Constitution of India as well as ILO (International Labour Organization) are clear about human dignity and fairness in rewarding workers. In spite of all these provisions, various studies have shown that there is a gender pay gap. Women workers tend to earn less than their men counterparts in many industry sectors. The phenomenon is pronounced clearly in industries such as textile, construction, entertainment and agriculture. Women’s day celebration has become a lot more wide-spread, yet the basic principle of fair reward and human dignity continue to be global issues. However, there are various staffing agencies trying to bridge gaps by working closely with the corporates.
It is easy to say that equal pay for men and women is needed. However, it is not possible to apply the principle on the ground because the business owners and senior managers do not believe that women and men can produce equal output. Many a times, they do not have a clear measurement system, rather they go by their mental measures. Further, they believe that a woman is weaker than a man and has many limitations that disables her to produce an output same as a man. These deeply-seated beliefs come on the way of implementation of equal pay for equal work.
If we have to eliminate the gender pay gap, we have to change this belief and make them accept the fact that a woman can produce the same output as a man in the same role.
Women by their physical being, need breaks from work for maternity and baby-care. Many a times, they share a large share of the responsibilities at home such as elder care, keeping the home tidy, cooking and so on. Thus, they face challenges to balance their time and focus between work and family. Workplaces which can find viable alternatives in staffing themselves will have less demand for employing women. Given the sluggish demand for women workers, it is likely that the principle of equal pay gets compromised. Just economics!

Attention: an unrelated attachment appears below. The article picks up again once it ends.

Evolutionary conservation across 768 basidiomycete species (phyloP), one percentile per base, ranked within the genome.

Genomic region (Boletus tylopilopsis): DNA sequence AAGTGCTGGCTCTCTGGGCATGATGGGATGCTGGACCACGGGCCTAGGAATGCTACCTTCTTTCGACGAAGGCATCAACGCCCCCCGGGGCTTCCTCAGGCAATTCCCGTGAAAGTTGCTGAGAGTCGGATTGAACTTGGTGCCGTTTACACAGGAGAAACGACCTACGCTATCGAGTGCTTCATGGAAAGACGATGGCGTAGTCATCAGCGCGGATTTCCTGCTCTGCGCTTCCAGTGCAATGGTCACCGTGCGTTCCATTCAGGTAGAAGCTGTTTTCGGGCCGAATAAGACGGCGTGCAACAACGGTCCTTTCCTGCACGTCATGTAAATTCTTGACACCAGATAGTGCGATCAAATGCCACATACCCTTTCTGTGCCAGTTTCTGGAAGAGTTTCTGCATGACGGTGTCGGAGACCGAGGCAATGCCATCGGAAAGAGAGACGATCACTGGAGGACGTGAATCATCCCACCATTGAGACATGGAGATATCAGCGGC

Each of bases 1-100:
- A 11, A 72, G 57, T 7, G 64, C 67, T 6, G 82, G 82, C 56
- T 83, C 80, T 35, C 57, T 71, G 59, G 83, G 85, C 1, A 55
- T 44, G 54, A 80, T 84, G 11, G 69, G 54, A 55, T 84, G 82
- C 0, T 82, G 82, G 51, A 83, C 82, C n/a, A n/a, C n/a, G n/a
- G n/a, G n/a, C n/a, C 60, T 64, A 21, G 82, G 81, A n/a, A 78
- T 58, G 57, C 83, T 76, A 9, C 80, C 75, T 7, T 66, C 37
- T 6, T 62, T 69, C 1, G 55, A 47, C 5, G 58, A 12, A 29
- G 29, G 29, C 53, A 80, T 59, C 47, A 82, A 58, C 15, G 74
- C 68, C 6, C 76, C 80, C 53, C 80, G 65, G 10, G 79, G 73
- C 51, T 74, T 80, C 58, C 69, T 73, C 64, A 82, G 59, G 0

A large part of our population is still below the poverty line in spite of several well-meaning measures taken by the Government. There is a supply of blue collar workers from these families. Sometimes, there are women who are trying hard to get back to work after a hiatus. More often than not, these women are well-qualified and have relevant experience. Still, it is not easy for them to find meaningful work. In all these cases, they are willing to settle for a pay which might be lesser than the fair pay. Again, this is just economics of short-term gains.
Many small enterprises find it expensive in the short term to provide the statutory benefits to women such as paid leaves on maternity. So, they tend to mitigate the risk of such payments by paying lesser to women. Effective social security programmes can take away this responsibility from employers and hence, make it a level playing field for employment for any gender.
Many employers think that women produce lesser than their men counterparts. This is male chauvinistic thinking. There are many cases where women produce higher than men. Industry sectors such as manufacturing, assembly shops, electronic and electrical products, luxury goods, consumer products, education, science which employed only men just a few decades ago have increasing number of women working there. Old norms have to change if we can quantify work and measure them. Employers must find ways of doing this. It might surprise them to find many men working there as less productive than the women. It could be a paradigm shift in their thinking.
Pay should reflect the work output delivered now and the potential delivery in future. It cannot be a reflection of one’s gender, faith, whims and fancies.
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